Integrated soundbar: No
HDR support: Dolby Vision, HLG
Dolby Atmos: Yes
Reasons to buy
+Vibrant colours+Excellent choice of apps+Fair price
Reasons to avoid
-Sound could be better

There are better OLEDs out there but the LG C9 series is the pound-for-pound victor. It’s just about within the realms of affordable as flagship TVs go and it’s the point at which the law of diminishing returns applies right now. You’ll have to pay a lot more for better and even then you’ll only see marginal improvements to picture quality.

The LG OLED55C9PLA OLED TV represents the very best in picture quality that LG has to offer. It handles 4K HDR signals brilliantly and upscales HD content to the point where it’s quite hard to notice that it’s not 4K. Colours are fantastic and detail in both light and dark areas is shaded well enough to create a really solid and engrossing image. The company does pricier TVs but their panels are no better. 

LG’s webOS user-interface is the best on any OLED TV right now. It’s fitted with the broadest selection of apps including Now TV and Apple TV+ where you’ll find a slew of 4K films to enjoy.

The only negative is that you will need a soundbar to really enjoy your viewing. The C9’s built-in speakers are a far cry from its picture perfection. If you’d rather an integrated solution, then we have a few options below.

Panasonic TX-55GZ2000B OLED TV

(Image credit: Panasonic)

3. Panasonic TX-55GZ2000B

The best semi-affordable OLED TV

Specifications
Screen size: 55in
Integrated soundbar: Yes
HDR support: HDR10+, Dolby Vision, HLG
Dolby Atmos: Yes
Reasons to buy
+Superb dark details+Vivid, realistic colours+Excellent sound
Reasons to avoid
-Not cheap

Panasonic’s top OLED TVs offer something that the LG C9 above does not and that’s sound. It’s not the prettiest box to but on your wall but the Panasonic TX-55GZ2000B range comes with an integrated soundbar at the bottom of the picture as well as upward-firing Dolby Atmos speakers on the back. Altogether, that makes for some of the best TV audio you’ll hear anywhere. You’ll be able to sit on your sofa and listen to the on-screen action flying around you.

Picture-wise, it’s right up there too. It betters the LG B9 below for dark detail, and that’s worth considering if you happen to watch a lot of crime, horror or other content which follow the trope of low lit scenes. The downside to all this brilliance, of course, is that it costs a lot more than the LG TVs. The user-interface is simple but not quite as decked with apps but it does support all flavours of HDR which is quite useful at present.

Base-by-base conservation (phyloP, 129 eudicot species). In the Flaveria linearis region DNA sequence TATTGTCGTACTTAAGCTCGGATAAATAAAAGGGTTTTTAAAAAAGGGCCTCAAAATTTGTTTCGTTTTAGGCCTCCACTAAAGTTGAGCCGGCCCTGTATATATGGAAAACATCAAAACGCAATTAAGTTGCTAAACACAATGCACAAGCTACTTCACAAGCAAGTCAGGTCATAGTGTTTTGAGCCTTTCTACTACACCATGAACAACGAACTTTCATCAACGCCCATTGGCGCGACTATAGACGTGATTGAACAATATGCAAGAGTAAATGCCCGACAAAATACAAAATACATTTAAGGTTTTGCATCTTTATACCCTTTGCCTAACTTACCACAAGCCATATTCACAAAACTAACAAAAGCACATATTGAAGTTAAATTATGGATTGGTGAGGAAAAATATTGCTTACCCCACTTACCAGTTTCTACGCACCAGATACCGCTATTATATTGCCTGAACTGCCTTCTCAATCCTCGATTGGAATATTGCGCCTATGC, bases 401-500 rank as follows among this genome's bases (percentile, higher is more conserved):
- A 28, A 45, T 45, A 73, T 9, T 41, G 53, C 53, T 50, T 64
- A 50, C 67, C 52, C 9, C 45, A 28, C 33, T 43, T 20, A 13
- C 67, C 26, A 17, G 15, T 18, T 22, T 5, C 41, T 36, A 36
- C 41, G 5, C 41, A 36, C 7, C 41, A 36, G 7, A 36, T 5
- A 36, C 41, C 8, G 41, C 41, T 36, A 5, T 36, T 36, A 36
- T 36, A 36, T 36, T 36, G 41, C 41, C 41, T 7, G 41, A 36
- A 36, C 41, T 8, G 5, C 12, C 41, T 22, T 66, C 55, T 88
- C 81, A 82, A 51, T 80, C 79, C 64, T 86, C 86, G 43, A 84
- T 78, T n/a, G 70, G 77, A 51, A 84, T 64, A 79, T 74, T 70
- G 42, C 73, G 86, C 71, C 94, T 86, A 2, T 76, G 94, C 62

LG OLED55B9PLA OLED TV

(Image credit: LG)

4. LG OLED55B9PLA

A brilliant OLED TV for those on a budget

Specifications
Screen size: 55in
Integrated soundbar: No
HDR support: Dolby Vision, HLG
Dolby Atmos: Yes
Reasons to buy
+Lovely colour production+Fantastic price+Strong smart platform
Reasons to avoid
-Dark details lacking

The 55in LG OLED55B9PLA is the most affordable OLED you can buy right now. It’s also very, very good. The only difference between it and the more expensive LG C9 OLED TV is that the processor inside it is from LG’s 2018 TVs. The actual display is the same.

That means it still has gorgeous deep blacks, vivid but natural colours and all the features and apps you can expect in the top end models. This includes Dolby Vision and arguably the very best OS you can find on an OLED TV anywhere.

The B9 comes with LG’s Magic Remote gesture controller which offers a compact and easy way to navigate the menus and settings. Naturally, the system is fitted with all the obvious apps like Prime Video, Netflix and the catch-up services but there’s also the tricky but important ones to find like Now TV for pay-per-view access to all of Sky’s content and the Apple TV+ app for Apple’s huge 4K HDR film and TV library.